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1.  Yoga Therapy As An Add-On Treatment In The Management Of Patients With Schizophrenia – A Randomized Controlled Trial

Acta Psychiatrica Scandinavica
Volume 116 Issue 3, Pages 226 – 232

By G. Duraiswamy 1 , J. Thirthalli 1 , H. R. Nagendra 2 , B. N. Gangadhar

1 Department of Psychiatry, National Institute of Mental Health and NeuroSciences (NIMHANS), Bangalore 560029, India and  2 Swami Vivekananda Yoga Anusandhana Samsthana (Deemed University), Banaglore 560019, India

Correspondence to Jagadisha Thirthalli, Associate Professor, Department of Psychiatry, National Institute of Mental Health And Neuro Sciences (NIMHANS), PO Box No. 2900, Hosur Road, Bangalore 560029, India. E-mail:
Copyright 2007 The Authors Journal Compilation 2007 Blackwell Munksgaard


Objective: Treatment of schizophrenia has remained unsatisfactory despite the availability of antipsychotics. This study examined the efficacy of Yoga therapy (YT) as an add-on treatment to the ongoing antipsychotic treatment.

Method: Sixty-one moderately ill schizophrenia patients were randomly assigned to YT (n = 31) and physical exercise therapy (PT; n = 30) for 4 months. They were assessed at baseline and 4 months after the start of intervention, by a rater who was blind to their group status.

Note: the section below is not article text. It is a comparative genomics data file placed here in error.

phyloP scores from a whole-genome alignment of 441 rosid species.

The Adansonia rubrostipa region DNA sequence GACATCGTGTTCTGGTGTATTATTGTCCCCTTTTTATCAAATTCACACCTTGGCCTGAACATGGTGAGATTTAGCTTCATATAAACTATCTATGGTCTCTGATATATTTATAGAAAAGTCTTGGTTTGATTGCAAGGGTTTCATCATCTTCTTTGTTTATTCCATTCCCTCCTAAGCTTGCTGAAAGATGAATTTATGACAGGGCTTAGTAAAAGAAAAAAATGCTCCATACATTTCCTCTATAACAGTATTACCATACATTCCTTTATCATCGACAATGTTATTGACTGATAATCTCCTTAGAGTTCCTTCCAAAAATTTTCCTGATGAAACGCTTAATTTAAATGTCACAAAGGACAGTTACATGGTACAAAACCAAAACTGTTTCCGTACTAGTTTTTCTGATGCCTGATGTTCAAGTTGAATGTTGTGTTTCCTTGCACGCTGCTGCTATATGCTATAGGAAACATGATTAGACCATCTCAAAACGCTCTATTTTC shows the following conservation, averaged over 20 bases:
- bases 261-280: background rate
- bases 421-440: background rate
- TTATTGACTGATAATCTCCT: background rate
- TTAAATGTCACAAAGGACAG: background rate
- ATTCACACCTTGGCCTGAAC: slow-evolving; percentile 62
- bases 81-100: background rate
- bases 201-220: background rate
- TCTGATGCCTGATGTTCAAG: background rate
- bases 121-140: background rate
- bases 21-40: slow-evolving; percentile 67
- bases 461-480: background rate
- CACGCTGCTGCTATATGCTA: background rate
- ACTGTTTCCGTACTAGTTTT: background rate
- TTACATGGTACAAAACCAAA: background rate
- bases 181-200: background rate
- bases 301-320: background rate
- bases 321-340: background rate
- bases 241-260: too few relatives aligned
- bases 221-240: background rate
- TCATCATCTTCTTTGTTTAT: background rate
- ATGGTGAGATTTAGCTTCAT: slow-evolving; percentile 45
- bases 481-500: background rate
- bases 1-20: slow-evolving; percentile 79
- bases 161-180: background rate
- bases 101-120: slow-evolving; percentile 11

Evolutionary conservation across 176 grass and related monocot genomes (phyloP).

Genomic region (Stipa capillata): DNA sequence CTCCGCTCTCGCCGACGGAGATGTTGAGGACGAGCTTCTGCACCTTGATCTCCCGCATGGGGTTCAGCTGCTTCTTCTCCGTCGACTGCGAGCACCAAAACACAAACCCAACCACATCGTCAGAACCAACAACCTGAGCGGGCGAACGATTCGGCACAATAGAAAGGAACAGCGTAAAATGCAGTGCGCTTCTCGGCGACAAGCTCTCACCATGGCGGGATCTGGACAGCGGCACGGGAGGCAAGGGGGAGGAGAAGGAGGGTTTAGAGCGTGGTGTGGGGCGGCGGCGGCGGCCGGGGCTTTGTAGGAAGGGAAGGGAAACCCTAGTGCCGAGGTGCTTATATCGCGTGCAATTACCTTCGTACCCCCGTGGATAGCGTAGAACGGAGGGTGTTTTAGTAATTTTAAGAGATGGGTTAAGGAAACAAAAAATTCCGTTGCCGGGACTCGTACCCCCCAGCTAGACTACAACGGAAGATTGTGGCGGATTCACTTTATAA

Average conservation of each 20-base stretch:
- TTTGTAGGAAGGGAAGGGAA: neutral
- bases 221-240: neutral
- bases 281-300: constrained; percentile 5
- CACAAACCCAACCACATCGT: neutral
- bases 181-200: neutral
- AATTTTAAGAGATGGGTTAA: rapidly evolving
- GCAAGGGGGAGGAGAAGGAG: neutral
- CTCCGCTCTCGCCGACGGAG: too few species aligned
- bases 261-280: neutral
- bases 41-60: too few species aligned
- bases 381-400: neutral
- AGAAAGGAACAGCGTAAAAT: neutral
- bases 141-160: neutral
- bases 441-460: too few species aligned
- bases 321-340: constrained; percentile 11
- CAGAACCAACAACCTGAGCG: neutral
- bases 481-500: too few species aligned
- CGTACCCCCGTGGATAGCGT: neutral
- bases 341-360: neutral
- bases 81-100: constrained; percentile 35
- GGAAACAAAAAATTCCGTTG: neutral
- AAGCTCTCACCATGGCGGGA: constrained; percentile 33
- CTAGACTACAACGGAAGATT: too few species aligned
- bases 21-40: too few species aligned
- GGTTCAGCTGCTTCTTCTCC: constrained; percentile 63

Results: Forty-one subjects (YT = 21; PT = 20) were available at the end of 4 months for assessment. Subjects in the YT group had significantly less psychopathology than those in the PT group at the end of 4 months. They also had significantly greater social and occupational functioning and quality of life.

Conclusion: Both non-pharmacological interventions contribute to reduction in symptoms, with YT having better efficacy.

2.   Healing Mind and Body: Using Therapeutic Yoga in the Treatment of Schizophrenia
International Journal of Yoga Therapy Volume 17, Number 1 / 2007, Pages 95-103
By Elizabeth Visceglia, MD, Department of Psychiatry, Montefiore Medical Center, Bronx, NY


This article offers insight into the causes and nature of schizophrenia, a chronic mental illness, and describes practical ways Yoga can be integrated as an aspect of treatment. Yoga offers a safe, effective intervention to address both the physiological and psychological stress prevalent in this population. With a practice grounded in the movement of the breath, Yoga can create a sense of community, self-awareness, and self-care that traditional psychiatric practice is frequently unable to foster. This article also discusses some of the concerns specific to teaching this population, and to teaching in a psychiatric hospital. Clinical cases are shared to illustrate the benefits individuals with schizophrenia may receive from a practice of Yoga.

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